In the end, we clearly weren’t doing our guests any favors and we did not have any right to impinge upon our neighbors. As things tumbled down into a seemingly serious mess last week, I was left to wonder, does any good deed go unpunished?

I don’t believe God helped the Denver Broncos win a football game because I’m reasonably certain there were people in Pittsburgh equally as devout as Tebow (including Steelers safety Troy Polamalu) and some may well have been praying for their team to win (OK, that Tebow passed for exactly 316 yards (John 3:16, Tebow’s favorite Bible verse) may show that God has a sense of humor).

I also don’t believe that God “allows” children to starve and be raped. People let it happen; they make it happen. And then, there are people who try to stop it or change it. If God is helping anyone, He is helping those who try to stop or change it.

Just as our guests should not have expected a handout from us, I don’t think we should expect a handout from God. If we really want to stop children from starving and being raped, there are the means on this earth to make it stop. We just have to decide to do it and appreciate that it won’t necessarily be easy.

Over the past two months, I have gained some cynicism and it was probably needed. I’ll still roll down my window to stuff a dollar or two into someone’s hand — just not so frequently. I have no right to judge, but that doesn’t mean I have no right to decide what looks to be the better cause for my dollars. I now know that sometimes the best way to help people is to help them help themselves. Sometimes. Not always.

In the end, God didn’t save John Bradford. On July 1, 1555, he was burned at the stake. Most importantly, he didn’t expect God to save him. Instead he asked for forgiveness from those he had wronged and offered forgiveness to those who wronged him. He then offered words of cheer to the man who was tied to the stake with him. Everyone involved in that event are long dead now, but Bradford’s words remain. I now know that nearly any horrific tale I read about could well be mine. Life is indeed fragile and there but for the grace of God go Mitch Traphagen.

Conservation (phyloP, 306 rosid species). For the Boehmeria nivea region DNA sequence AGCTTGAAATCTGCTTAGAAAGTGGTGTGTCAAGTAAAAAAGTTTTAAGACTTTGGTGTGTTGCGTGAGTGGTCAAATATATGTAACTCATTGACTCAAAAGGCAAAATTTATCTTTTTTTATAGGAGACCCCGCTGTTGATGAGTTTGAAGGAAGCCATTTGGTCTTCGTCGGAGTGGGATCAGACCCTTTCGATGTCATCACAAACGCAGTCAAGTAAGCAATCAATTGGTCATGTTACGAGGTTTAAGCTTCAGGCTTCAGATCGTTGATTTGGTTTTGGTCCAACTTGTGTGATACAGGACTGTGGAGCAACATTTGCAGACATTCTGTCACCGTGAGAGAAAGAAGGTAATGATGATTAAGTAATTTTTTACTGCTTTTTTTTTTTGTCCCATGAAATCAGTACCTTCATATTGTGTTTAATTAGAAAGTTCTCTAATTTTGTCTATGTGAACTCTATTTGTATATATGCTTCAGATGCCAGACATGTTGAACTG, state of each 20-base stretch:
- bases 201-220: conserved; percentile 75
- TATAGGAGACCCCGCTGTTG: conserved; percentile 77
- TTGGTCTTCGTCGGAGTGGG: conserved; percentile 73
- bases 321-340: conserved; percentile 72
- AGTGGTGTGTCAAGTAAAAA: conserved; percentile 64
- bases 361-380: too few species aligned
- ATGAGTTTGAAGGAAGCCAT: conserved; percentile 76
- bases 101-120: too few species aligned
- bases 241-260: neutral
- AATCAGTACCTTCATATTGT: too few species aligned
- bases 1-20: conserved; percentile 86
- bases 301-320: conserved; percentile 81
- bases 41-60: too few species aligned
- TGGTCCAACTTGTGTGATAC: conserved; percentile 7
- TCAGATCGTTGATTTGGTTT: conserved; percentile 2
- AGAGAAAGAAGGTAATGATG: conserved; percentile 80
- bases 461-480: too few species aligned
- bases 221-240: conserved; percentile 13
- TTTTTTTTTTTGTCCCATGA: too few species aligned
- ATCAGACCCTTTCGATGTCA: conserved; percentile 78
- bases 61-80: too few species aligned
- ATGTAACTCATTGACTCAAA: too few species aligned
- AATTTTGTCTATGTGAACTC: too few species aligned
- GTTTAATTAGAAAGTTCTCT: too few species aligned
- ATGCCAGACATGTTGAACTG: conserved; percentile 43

Upon finishing this column, I am going to donate to the fund that was set up for Diego Duran, the boy from Ruskin who was shot in the head by so-called celebratory gunfire on New Year’s Eve. It could have been any of us; falling bullets have been known to injure people even inside of homes. That it happened to a smart and happy young man with his entire life ahead of him simply made it all the more tragic. While God may help those who help themselves, I think He does that sometimes by sending people, and not through an elaborate carnival act involving a giant hand reaching from the heavens to stop a bullet.

Perhaps it’s true that no good deed goes unpunished, but I’d rather die like Bradford, with my integrity and principles intact, than as the person who ordered him put to death — or as the person who fired that gun into the air on New Year’s Eve. Regardless of any faith or lack thereof, you still have to live with yourself, after all.

Yeah, I’m a little more cynical, but in the end, where do you want to live? In the land where it’s every man for himself, or in the place where people rush to the aid of someone legitimately in need?  I still choose the latter.